The Philadelphia Union on Saturday snatched ignominy from the jaws of victory, turning a 3-0 lead into a 3-3 home draw against the visiting Montreal Impact. Philly remain the only winless team in the league, and their home winless skid is seven games. Things in Chester are bad.

First things first, though: For the first time all year, the attack was very good! The Union didn't jump out to that 3-0 lead by accident. C.J. Sapong was dominant, they punished Montreal's defense up the middle, and Roland Alberg was opportunistic when there was a chance to be so. Dropping Alejandro Bedoya deeper into that No. 8 role has made Philly faster and more aware in transition opportunities. 

But defensively, it's the same old story for Philly: They are soft in the middle. Bedoya is a box-to-box midfielder, and he's playing next to Haris Medunjanin. Medunjanin wears the No. 6 and is one of the best passers of the ball in the league, but he is a non-factor defensively and that is compounded by a central defense that's been disorganized, reactive and confused:

At the five-second mark of that video, Ignacio Piatti beats Bedoya and Chris Pontius. At that moment, Medunjanin has to be sliding over more centrally to cover the sweet spot in front of the central defense. Instead, at the eight-second mark, he's pointing at the central defenders.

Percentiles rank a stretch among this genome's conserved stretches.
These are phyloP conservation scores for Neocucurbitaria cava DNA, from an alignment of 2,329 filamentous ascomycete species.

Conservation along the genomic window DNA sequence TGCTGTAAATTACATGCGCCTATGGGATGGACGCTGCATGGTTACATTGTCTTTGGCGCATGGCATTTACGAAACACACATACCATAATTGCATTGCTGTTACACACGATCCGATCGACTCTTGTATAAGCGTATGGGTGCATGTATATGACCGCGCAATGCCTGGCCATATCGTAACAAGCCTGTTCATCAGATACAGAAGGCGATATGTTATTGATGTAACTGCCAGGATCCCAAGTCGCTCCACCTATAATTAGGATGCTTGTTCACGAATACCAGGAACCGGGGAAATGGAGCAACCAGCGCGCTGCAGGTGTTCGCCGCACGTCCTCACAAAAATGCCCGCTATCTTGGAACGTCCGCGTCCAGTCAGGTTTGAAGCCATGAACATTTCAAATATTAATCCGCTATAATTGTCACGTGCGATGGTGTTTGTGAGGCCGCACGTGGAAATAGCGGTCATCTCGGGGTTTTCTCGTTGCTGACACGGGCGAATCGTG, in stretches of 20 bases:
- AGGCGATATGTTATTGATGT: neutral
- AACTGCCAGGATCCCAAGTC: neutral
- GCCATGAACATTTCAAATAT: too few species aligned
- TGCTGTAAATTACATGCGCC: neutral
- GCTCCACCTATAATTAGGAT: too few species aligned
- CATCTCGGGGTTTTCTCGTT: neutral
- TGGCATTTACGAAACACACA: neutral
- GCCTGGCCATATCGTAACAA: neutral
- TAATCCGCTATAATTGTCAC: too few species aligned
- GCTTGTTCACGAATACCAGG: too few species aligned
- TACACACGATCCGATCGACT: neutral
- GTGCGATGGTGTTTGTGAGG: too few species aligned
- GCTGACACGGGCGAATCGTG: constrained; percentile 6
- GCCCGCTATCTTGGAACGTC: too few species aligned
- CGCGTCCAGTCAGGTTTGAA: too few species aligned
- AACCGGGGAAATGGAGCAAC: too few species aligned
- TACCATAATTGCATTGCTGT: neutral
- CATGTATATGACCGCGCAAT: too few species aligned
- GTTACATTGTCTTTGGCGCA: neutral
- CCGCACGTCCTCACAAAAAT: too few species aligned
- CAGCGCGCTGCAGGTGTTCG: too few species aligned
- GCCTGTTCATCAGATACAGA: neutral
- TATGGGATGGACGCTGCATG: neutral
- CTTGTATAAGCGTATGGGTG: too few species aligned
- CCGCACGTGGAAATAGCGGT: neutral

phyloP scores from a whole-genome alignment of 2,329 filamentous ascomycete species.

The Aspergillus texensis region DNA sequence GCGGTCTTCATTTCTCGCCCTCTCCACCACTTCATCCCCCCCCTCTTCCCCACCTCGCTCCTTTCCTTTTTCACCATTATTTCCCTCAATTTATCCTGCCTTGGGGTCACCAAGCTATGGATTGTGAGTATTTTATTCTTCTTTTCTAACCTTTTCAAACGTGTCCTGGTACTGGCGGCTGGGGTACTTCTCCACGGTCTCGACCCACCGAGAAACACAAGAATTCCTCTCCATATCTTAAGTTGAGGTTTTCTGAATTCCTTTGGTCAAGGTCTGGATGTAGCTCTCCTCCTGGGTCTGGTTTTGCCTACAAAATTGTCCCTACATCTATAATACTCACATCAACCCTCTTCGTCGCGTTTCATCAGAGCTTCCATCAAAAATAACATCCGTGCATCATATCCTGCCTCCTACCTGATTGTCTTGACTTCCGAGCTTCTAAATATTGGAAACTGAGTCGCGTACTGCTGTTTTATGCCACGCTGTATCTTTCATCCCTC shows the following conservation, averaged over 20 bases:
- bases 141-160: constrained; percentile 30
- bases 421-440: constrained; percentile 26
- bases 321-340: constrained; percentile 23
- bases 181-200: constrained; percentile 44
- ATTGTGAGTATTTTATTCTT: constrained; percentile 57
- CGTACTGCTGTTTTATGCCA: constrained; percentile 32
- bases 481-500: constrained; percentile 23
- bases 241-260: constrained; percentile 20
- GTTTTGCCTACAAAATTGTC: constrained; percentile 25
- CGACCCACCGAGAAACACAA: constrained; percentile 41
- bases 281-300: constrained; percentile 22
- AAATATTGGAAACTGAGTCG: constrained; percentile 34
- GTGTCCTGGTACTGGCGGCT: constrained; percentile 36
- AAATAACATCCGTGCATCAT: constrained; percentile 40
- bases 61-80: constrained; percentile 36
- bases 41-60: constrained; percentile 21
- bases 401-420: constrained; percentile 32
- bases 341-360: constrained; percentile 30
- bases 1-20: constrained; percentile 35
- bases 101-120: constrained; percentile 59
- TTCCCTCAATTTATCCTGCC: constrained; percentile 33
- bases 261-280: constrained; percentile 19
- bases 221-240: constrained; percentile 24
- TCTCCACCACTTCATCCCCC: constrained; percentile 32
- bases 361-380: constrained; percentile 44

Now, you could make a very good case that one of the two central defenders need to step up and try to stop Piatti on the dribble. However, there are two Impact attackers in the box, making runs, pinning both Jack Elliott and Richie Marquez deep. Leave one of those runners and Piatti slips the man through. 

Neither center back covered themselves in glory here – they really did stay too deep and reactive, and they processed their threat rundown too slowly. It's a recurring theme for the Union this year, but it's also the type of thing a veteran defensive midfielder is supposed to help with.

The second Impact goal... this is just a nightmare from Marquez, who has regressed mightily in 2017:

I will say, though, that the Union put themselves in a situation where there were three defenders tracking three runners in the box despite the fact that they were protecting a two-goal lead at home with just over 20 minutes left. And it's not like this was an isolated incident. Skip ahead to the 32-second mark of that video, and you'll hear color commentator Tommy Smyth talking about the free opportunities Philly had been conceding.

And then, finally, the third goal:

I hate analysis-by-snapshot, but sometimes it's useful. In this instance... yeah. Bedoya and Medunjanin are trailing the play so that if there is a knockdown and ball to be recovered at the top of the box, it's going to be all Impact. Lo-and-behold:

I love attacking soccer and respect the fact that's what the Union are committed to playing. They really did go out to win this game 4-2 today, and if Fafa Picault had finished his 1v1 with the 'keeper, I'd probably be writing a very different column.

But he didn't finish and they didn't win. What happened is they conceded goals from right up the gut, which they did last week, and the week before, and the week before that.

It's an undeniable pattern, and it's got to get fixed – whether with a new scheme or new personnel – if Philly are to stop dropping points.